Post by Katie Ritson (Managing Editor, RCC)
I am used to explaining what exactly the Rachel Carson Center is, and what my work there involves, but I don’t usually have to do it to a room full of five and six-year-olds. However, I was pleasantly surprised to realize that it’s actually much easier to explain the workings of a research institute to a kindergarten class than it is to most adults. Kids are natural researchers and the pursuit of knowledge is an entirely logical one from their point of view. Moreover, they don’t worry much about what things actually cost – the idea of having visiting fellows from all over the world living and working in Munich in order to share their research was one they seemed to grasp with no trouble at all, presumably since they weren’t busy working out who is footing the bill and in whose national or international interest this could possibly be. So for once, there was no need to launch into a spirited defence of the humanities in our pragmatic solution-defined knowledge economy.
The five and six-year-olds in question were the “Tierforschergruppe” class from the neighbouring kindergarten, the German preschool institution for 3-6 year olds. The word Tierforscher means “wildlife explorers” and was the name the kids chose for themselves in their second year. In this year, their final year of kindergarten, the children have been busy getting to know their home environment of Munich, going on excursions to local museums, and visiting each other’s houses. Their visit to the Rachel Carson Center was an extension of this: they were visiting the workplace of two of the kindergarten parents, and forming a picture of what people they know actually do when they “go to work.” Besides RCC staff, the children were lucky to see two real-life researchers who popped in to say hello – Andrea Kiss, who spoke Hungarian to the group, and Eva Jakobsson, who spoke Swedish and whose reference to one “Pippi Langstrump” was a cultural ice-breaker.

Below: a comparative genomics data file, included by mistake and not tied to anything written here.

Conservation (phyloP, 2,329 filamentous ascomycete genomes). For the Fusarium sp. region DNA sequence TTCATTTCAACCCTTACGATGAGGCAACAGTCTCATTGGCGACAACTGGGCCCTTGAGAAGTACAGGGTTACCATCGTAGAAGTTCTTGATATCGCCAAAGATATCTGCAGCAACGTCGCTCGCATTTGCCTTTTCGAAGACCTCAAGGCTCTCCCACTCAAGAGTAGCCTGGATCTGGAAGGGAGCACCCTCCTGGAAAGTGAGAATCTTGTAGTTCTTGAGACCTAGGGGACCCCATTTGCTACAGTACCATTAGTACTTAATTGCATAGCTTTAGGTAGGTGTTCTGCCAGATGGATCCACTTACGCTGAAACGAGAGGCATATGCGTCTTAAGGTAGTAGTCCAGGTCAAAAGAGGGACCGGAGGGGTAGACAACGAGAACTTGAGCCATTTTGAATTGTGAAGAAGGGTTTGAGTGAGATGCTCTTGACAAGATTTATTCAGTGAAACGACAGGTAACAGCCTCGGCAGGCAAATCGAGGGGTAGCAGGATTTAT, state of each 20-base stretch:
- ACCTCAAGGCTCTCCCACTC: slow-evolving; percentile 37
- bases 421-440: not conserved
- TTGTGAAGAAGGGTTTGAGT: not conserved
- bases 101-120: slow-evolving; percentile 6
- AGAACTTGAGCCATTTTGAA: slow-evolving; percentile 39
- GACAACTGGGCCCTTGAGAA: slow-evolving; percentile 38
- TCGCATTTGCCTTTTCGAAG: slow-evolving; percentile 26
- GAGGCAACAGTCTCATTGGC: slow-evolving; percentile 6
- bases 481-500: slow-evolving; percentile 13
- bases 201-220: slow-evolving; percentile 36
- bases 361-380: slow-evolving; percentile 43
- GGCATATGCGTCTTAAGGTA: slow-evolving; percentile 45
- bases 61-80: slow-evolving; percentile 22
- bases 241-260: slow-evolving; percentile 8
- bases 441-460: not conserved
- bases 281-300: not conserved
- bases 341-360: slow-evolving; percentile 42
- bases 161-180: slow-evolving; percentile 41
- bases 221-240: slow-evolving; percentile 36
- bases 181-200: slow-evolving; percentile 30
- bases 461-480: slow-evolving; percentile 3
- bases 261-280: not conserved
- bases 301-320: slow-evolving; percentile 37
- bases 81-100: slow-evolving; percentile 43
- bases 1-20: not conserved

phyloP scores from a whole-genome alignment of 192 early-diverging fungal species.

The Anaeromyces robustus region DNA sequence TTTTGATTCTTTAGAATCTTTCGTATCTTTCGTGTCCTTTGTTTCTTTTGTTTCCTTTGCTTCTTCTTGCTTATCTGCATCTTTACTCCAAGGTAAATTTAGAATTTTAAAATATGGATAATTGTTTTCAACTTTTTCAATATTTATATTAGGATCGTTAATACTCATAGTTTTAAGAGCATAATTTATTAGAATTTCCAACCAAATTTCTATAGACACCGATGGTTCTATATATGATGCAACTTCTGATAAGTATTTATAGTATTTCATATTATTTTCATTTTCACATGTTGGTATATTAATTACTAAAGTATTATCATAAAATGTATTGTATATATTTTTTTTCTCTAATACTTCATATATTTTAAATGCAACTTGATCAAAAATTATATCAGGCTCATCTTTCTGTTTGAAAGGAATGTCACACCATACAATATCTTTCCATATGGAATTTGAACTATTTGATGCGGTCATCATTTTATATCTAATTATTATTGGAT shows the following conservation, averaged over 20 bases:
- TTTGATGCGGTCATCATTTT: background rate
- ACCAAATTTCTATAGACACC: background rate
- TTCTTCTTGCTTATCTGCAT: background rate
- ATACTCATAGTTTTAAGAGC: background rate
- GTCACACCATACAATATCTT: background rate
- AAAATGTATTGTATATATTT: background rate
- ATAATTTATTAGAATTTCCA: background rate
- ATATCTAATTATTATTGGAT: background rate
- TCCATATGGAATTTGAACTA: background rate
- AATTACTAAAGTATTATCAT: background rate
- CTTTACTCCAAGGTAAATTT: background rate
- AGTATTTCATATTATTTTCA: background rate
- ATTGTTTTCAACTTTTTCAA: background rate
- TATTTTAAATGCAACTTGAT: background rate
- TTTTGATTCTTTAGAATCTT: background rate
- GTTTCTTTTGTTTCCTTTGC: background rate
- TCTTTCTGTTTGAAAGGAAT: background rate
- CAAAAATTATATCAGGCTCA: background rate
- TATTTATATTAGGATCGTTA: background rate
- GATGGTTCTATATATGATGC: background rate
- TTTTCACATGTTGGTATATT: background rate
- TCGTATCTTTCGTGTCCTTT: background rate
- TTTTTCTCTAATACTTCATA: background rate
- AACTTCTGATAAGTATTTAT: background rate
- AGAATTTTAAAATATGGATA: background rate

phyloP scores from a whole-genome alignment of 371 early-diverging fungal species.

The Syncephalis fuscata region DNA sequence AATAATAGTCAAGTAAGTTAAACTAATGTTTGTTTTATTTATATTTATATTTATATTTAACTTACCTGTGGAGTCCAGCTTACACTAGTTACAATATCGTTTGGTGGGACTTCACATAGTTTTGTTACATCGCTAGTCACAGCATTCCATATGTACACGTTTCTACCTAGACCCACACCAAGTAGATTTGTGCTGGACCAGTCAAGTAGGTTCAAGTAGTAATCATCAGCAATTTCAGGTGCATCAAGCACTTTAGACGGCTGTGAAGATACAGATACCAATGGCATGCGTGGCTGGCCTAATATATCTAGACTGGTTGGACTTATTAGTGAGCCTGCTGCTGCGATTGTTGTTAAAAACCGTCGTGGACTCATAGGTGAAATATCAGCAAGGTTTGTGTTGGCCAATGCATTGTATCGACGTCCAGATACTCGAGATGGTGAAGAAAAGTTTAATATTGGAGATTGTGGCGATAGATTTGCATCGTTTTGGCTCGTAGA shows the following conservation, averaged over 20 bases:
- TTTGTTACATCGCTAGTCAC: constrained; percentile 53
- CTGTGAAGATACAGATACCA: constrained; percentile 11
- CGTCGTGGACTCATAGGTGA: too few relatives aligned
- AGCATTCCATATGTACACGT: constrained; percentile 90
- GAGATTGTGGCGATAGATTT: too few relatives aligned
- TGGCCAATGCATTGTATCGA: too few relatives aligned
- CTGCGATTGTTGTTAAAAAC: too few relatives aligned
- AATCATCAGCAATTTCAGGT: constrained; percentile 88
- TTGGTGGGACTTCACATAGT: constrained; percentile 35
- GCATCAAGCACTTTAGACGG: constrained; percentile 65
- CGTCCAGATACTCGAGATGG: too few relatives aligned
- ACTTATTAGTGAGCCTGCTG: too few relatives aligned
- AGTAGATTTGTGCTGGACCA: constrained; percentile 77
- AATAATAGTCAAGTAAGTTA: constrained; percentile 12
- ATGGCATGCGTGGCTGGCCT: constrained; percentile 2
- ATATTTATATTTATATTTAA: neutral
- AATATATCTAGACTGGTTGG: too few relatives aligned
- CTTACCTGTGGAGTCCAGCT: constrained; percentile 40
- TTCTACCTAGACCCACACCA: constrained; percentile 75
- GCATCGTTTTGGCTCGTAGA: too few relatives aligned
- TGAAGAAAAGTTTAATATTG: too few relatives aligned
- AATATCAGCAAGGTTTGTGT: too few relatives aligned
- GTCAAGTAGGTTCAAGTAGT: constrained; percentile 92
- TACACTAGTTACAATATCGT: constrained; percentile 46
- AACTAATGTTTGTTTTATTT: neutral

The children ate their snack in the RCC conference room and as they finished, their teacher opened a book to ask the children some questions about volcanoes. What was a volcano, did anyone know? Some of the children had an idea – it was stone that was very very old, or had fire inside. But it could also have snow on top, or even be completely underwater. The liquid that comes out of the top is lava and is very hot, and it comes from somewhere deep inside the earth. Their teacher explained that it was like a hole in a burst balloon, with all of the contents rushing out of one small opening with a lot of force. After their snack, they looked at the exhibition of volcano photography by Richard Roscoe that has been decorating the RCC corridors since December 2012. The children were additionally impressed by the board in the hall that records whether fellows and staff are “in” or “out” – since it was clear to them that the ones who were “out” were conducting fieldwork at volcano sites.
The children returned to their kindergarten and the researchers back to their desks; peace and quiet returned again to the RCC. I hope that the children learnt something from the volcano pictures, and from their brush with the research world. I definitely learned something, and that is that six-year-olds are interested in everything, and that they really don’t need any kind of lengthy justification for what we do here. Books, words, drawings, photos, stories, languages – all are fascinating, and who wouldn’t want to spend their time finding out more? To them, that’s the obvious bit. I suspect that some of them even think that a career in humanities research is exciting and glamorous. I hope we can invite them back.